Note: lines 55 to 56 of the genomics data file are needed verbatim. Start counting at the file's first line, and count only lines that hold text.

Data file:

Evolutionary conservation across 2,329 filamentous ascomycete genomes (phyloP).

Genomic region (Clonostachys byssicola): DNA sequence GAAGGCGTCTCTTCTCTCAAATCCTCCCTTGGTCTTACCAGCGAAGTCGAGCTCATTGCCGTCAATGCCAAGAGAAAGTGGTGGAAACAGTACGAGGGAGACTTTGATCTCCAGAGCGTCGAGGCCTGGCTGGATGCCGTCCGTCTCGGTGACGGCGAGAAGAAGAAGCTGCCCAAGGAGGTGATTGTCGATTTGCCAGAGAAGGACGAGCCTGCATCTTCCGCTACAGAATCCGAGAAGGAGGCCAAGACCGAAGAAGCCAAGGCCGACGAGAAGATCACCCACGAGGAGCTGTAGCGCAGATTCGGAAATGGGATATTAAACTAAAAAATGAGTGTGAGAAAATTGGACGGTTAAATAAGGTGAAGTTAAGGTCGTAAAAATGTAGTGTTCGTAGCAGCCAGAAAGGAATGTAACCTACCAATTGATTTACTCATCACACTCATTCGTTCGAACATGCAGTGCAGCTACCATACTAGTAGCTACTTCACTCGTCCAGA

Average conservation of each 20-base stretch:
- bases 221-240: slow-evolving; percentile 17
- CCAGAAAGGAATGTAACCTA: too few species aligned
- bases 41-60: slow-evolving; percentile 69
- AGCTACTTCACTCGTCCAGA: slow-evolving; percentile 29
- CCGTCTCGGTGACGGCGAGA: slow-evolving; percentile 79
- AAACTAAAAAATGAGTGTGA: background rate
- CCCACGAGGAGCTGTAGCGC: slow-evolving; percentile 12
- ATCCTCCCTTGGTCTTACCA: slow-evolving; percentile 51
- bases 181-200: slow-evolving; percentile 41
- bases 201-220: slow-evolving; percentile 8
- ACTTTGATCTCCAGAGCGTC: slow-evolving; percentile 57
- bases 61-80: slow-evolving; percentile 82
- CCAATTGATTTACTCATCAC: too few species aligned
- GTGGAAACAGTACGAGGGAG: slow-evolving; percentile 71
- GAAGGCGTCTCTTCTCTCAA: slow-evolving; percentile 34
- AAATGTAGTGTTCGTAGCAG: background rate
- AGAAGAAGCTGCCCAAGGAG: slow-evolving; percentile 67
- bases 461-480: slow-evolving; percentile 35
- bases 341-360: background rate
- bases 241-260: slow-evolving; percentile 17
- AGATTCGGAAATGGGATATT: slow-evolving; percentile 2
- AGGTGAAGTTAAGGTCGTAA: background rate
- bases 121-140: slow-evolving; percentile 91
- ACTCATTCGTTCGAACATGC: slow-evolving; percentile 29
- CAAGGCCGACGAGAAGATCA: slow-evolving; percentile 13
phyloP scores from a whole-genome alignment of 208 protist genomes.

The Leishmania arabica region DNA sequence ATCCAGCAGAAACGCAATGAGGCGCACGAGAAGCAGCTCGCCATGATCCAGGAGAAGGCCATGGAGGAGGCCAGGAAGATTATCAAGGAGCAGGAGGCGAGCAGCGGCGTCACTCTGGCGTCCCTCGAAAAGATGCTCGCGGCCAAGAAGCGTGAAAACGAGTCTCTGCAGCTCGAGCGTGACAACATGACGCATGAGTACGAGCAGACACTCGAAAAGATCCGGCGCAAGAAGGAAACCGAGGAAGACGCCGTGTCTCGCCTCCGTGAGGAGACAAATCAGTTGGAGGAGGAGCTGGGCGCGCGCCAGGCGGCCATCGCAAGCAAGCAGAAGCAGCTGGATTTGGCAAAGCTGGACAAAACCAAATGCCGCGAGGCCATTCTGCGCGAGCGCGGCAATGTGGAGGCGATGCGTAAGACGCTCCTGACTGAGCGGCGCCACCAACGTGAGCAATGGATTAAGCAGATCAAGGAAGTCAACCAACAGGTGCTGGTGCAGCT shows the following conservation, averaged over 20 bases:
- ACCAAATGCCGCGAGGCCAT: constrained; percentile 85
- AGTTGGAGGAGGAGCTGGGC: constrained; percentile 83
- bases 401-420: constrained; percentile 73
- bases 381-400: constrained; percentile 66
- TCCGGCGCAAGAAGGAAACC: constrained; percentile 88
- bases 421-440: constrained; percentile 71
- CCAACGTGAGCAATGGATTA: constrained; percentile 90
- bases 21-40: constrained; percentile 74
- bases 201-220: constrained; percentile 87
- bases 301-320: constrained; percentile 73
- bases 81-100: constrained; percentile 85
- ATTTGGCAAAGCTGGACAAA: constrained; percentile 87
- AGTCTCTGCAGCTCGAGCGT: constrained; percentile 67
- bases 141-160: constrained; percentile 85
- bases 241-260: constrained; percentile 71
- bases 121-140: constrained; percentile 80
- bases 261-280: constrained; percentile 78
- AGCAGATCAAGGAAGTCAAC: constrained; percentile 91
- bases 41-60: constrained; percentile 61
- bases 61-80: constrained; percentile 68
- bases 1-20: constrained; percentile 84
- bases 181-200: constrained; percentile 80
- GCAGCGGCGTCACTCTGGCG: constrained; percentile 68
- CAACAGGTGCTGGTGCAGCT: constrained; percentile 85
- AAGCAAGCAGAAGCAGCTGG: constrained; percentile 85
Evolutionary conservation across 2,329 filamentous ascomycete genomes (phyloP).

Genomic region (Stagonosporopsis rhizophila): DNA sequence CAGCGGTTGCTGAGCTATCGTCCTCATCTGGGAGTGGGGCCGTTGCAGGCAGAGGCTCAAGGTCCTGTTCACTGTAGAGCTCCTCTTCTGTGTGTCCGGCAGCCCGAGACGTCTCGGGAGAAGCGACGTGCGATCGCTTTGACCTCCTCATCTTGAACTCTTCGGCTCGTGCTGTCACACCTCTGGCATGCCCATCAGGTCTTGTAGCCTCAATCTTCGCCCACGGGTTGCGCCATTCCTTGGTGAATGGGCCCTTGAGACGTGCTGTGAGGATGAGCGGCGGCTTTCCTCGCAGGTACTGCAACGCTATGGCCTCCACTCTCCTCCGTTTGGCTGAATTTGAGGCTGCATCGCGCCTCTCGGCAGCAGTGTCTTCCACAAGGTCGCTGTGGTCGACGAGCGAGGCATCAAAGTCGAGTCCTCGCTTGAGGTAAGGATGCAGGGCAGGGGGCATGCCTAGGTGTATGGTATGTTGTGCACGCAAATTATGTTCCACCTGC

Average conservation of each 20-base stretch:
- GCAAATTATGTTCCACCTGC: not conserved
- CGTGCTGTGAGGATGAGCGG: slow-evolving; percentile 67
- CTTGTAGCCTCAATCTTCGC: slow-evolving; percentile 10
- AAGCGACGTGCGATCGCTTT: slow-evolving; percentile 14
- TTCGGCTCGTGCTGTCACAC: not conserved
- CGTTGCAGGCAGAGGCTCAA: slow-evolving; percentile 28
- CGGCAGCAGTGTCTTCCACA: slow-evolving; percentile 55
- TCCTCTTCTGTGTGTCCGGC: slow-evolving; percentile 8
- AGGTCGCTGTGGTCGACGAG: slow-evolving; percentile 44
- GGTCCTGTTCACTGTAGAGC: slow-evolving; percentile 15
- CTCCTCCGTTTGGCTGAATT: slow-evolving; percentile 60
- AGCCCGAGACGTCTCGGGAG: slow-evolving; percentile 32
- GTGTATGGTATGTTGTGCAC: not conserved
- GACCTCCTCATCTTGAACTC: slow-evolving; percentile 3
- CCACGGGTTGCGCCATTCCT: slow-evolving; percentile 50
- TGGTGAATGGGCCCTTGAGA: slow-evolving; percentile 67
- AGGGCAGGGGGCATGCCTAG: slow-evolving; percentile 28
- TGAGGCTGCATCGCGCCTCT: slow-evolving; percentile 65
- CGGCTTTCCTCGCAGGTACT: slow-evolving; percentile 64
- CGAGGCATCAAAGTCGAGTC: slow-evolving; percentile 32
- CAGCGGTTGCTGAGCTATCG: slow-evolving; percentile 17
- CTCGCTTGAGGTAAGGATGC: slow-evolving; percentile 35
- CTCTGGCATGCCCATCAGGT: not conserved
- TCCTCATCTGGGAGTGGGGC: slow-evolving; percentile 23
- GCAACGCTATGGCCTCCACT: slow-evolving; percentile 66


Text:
- AAGCAAGCAGAAGCAGCTGG: constrained; percentile 85
Evolutionary conservation across 2,329 filamentous ascomycete genomes (phyloP).